Advanced Micro Devices officials are laying out a server chip road map that includes the company’s first ARM-based processor named “Seattle” that will begin appearing in the second half of 2014.
Seattle is part of a larger effort by AMD to build Opteron server processors that meet the demands for greater system performance and energy efficiency from organizations that are building cloud environments and dealing with such trends as big data and mobility.
AMD officials on June 18 unveiled upcoming x86-based server chips—dubbed “Berlin” and “Warsaw”—that will aim for greater rack density and the two- and four-socket server sets, respectively. But it’s Seattle that will get a lot of the attention.
ARM designs chips and then licenses those designs to a wide range of vendors, from Samsung and Qualcomm to Nvidia and Texas Instruments. ARM-designed systems-on-a-chip (SoCs) dominate the mobile device space, including smartphones and tablets, but officials now believe their low-power designs could fit well in some hyperscale servers that demand greater energy efficiency.
AMD officials last year said the company would begin manufacturing ARM-based server SoCs starting in 2014, part of the company’s ambidextrous strategy of offering customers chips based on whatever architecture they demand. In a recent interview with eWEEK, Andrew Feldman, corporate vice president and general manager of AMD’s Server Business Unit, said that ARM will begin seeing tremendous traction in the server space, holding as much as 20 percent of the server chip space by 2016.
And AMD will be the dominant supplier of ARM-based server SoCs, Feldman said. There already are chip makers—Calxeda, Marvell Technologies and Applied Micro—that offer ARM server chips. However, those vendors don’t have AMD’s history of making processors, the massive amounts of IP to draw on, or the strong relationships with OEMs and original design manufacturers, Feldman said. They also don’t have the experience or resources to churn out upgraded chips every 12 to 18 months.
“The CPU business is no place for small companies,” Feldman said. “It’s just too expensive.”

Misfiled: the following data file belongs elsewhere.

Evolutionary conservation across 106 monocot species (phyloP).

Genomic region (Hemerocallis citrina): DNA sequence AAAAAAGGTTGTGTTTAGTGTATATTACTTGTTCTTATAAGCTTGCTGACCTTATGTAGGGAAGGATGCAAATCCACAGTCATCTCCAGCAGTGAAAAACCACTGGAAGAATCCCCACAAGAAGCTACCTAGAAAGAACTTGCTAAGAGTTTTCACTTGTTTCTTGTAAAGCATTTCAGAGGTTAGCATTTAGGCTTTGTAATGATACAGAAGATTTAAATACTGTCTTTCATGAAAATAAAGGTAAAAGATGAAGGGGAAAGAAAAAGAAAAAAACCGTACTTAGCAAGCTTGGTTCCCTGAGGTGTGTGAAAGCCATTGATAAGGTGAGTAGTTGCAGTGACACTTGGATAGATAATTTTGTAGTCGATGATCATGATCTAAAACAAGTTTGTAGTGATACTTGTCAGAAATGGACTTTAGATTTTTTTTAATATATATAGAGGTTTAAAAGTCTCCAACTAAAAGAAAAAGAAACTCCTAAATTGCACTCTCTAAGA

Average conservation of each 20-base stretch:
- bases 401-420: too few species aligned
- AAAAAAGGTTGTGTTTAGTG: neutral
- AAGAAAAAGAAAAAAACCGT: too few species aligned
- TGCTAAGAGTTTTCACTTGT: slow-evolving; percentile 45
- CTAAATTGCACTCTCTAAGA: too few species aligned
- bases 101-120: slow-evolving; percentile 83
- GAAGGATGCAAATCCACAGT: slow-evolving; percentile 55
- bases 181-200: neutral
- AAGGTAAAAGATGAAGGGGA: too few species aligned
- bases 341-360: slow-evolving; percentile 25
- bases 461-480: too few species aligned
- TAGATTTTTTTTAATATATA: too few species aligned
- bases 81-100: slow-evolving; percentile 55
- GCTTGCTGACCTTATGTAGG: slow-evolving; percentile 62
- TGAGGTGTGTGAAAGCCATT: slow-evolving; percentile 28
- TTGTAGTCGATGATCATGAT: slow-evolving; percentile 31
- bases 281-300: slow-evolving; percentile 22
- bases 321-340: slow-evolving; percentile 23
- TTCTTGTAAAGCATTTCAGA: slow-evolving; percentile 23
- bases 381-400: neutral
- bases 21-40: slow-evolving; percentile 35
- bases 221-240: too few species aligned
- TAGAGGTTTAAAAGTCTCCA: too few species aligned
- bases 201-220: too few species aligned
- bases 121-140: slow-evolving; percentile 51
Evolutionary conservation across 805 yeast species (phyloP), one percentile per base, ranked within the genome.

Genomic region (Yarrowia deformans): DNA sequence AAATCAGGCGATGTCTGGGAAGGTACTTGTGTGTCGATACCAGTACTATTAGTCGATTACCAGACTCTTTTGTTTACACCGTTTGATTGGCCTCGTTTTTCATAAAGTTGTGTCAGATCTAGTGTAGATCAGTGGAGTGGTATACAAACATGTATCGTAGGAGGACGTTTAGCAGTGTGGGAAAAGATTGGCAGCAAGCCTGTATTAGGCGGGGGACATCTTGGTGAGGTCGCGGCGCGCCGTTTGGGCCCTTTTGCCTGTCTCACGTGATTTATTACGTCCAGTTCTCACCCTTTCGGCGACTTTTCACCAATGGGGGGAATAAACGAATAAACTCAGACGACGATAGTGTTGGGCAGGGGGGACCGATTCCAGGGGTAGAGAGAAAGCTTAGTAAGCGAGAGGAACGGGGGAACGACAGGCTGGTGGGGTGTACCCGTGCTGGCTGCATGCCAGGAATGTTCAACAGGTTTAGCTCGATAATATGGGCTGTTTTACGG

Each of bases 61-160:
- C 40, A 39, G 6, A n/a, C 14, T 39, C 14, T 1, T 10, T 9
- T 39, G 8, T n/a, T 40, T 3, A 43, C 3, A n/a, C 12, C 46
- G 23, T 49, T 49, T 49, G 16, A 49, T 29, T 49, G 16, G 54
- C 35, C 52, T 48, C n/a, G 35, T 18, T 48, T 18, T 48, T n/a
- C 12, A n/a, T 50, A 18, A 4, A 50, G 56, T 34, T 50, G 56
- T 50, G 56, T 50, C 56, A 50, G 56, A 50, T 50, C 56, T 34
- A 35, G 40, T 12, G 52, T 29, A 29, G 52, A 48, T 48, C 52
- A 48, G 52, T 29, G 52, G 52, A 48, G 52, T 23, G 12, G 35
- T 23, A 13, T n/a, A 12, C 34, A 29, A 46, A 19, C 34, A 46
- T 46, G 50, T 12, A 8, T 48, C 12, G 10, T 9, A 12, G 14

ARM-based server chips will begin to see true momentum after ARM releases its upcoming ARMv8 designs, which will include such key server features as 64-bit capabilities and greater virtualization support, he said. AMD will begin with Seattle, an SoC that company officials said will offer two to four times the performance of AMD’s new x86-based Opteron-X chips.
Seattle initially will come in eight-core versions, and then 16 cores, with up to 64GB of DRAM support. The highly energy-efficient chips will be based on ARM’s Cortex-A57 cores that will hit speeds of 2GHz or more, and will include integrated 10 Gigabit Ethernet. They also will feature AMD’s Freedom Fabric—acquired last year when the company bought microserver maker SeaMicro—integrated on the SoCs.
AMD Unveils Details of First AMD-Based Server SoCs
The Seattle chips will be aimed at smaller servers—including AMD’s own SeaMicro systems—many of which are found in cloud and Web hosting environments running massive numbers of smaller workloads. AMD will begin sampling the Seattle SoCs in the first quarter of 2014.
Some top-tier server makers are beginning to design systems that run on ARM chips, looking to meet the growing demands from organizations like Facebook and Google, who run huge data centers and see density and energy efficiency as keys. Hewlett-Packard and Dell already are working with ARM chip providers.
Intel is looking to its x86-based low-power Atom platform to push back at AMD and other ARM-based server chip makers in the microserver space. Intel already has its “Centerton” SoC on the market, and its upcoming “Avoton” SoC will offer greater performance and power efficiency when it comes to market later this year. Intel officials have argued that Atom gives programmers a familiar x86 development environment and tools, and noted that by the time the first 64-bit ARM chips come out next year, Intel already will be on the second generation of its microserver processors.
AMD’s Feldman said the ecosystem that has cropped up around ARM’s designs has fueled faster innovation than in the x86 space.
“[Server] customers are eager to see the vibrant ecosystem they’ve seen on the client side,” he said.
AMD also is taking steps to make programming between x86 and ARM easier. For example, it helped found the Heterogeneous System Architecture Foundation, whose goal is to create a standards-based ecosystem that will ease the porting of applications across multiple architectures.
Even as they begin to lay out plans for their Seattle chips, AMD officials are not abandoning x86. Berlin, which will be released in the first half of 2014, will be available as either a CPU or an accelerated processing unit (APU), with integrated graphics. The chip’s four cores will be based on the upcoming “Steamroller” architecture that officials said will offer eight times the gigaflops-per-watt performance of the vendor’s current Opteron 6386SE chip.
It also will be the first APU built on AMD’s Heterogeneous System Architecture, which will give it uniform memory access for the CPU and GPU.
In the first quarter next year, AMD will release Warsaw for two- and four-socket servers. The chips will targeted at traditional enterprise workloads.